Now, with melatonin, the risks have been established quite some time ago, which are very few to none. If you take it consistently for a short period of time like, say 3-12 months, there are virtually no side effects. However, use it more than that and you may cause your body to down-regulate its own natural production of the hormone.

Diphenhydramine, on the other hand, is a drug that is being used to combat a wide variety of disorders such as insomnia, anxiety, allergies, movement disorders, and nausea. Unfortunately, it has its fair share of downsides in the form of adverse reactions. It’s also entirely possible to overdose on the drug, which is a magnitude easier to do with diphenhydramine vs. melatonin. It’s projected that on average, users will fall asleep roughly within 30 minutes of ingesting Benadryl.

So really, we are actually comparing a natural sleeping aid with a chemical one. And just like with most natural vs. chemical arguments, there are a couple of things you need to take into account. Let’s now move on and assess the effectiveness of each of these sleeping aids.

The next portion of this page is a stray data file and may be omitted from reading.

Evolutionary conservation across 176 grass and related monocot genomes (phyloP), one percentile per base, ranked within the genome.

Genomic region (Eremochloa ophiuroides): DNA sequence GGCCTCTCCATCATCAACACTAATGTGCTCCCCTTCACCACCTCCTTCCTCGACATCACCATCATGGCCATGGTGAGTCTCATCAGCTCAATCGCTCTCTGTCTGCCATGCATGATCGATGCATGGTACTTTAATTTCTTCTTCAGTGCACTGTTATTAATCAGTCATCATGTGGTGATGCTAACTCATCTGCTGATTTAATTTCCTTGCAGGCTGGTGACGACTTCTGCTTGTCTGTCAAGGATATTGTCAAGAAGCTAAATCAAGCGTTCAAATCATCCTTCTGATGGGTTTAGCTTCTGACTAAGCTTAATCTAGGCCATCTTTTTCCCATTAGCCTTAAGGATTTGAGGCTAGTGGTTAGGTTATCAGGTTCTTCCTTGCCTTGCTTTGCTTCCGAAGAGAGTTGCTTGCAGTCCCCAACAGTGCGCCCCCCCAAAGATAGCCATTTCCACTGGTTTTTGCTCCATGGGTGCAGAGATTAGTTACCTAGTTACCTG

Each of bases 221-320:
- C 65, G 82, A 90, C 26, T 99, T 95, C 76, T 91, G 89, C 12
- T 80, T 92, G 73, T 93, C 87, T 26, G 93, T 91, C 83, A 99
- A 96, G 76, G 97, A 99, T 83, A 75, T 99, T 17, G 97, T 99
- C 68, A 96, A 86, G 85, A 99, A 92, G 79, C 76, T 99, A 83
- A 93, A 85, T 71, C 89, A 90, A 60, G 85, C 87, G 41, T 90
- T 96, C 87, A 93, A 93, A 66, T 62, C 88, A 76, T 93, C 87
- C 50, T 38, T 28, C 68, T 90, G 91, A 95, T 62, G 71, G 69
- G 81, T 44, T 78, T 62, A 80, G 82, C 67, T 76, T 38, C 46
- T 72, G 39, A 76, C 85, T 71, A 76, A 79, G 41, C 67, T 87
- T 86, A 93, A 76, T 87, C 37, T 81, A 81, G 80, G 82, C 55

Which is Best Suited for Sleep?

After establishing that both melatonin and diphenhydramine work for getting better sleep, we need to determine which one works better. Diphenhydramine actually works better to induce sleep, while melatonin helps in its own subtle ways. Benadryl actually sedates you and turns off your brain, whereas melatonin will slowly drift your body and brain into feeling more sleepy in a more natural way.

Let’s simplify this: with Benadryl, you will get sleepy regardless of what you do. And it will be extremely difficult for you to not fall asleep. The drug basically does all the work for you.

With melatonin, you will find yourself getting more and more relaxed, which will make it easier for you to fall asleep and get a good night rest. However, if you are very anxious or stimulating yourself in another way like for example, playing video games or watching TV, you still might still not fall asleep.

Which is Much Better to Take in the Long Term?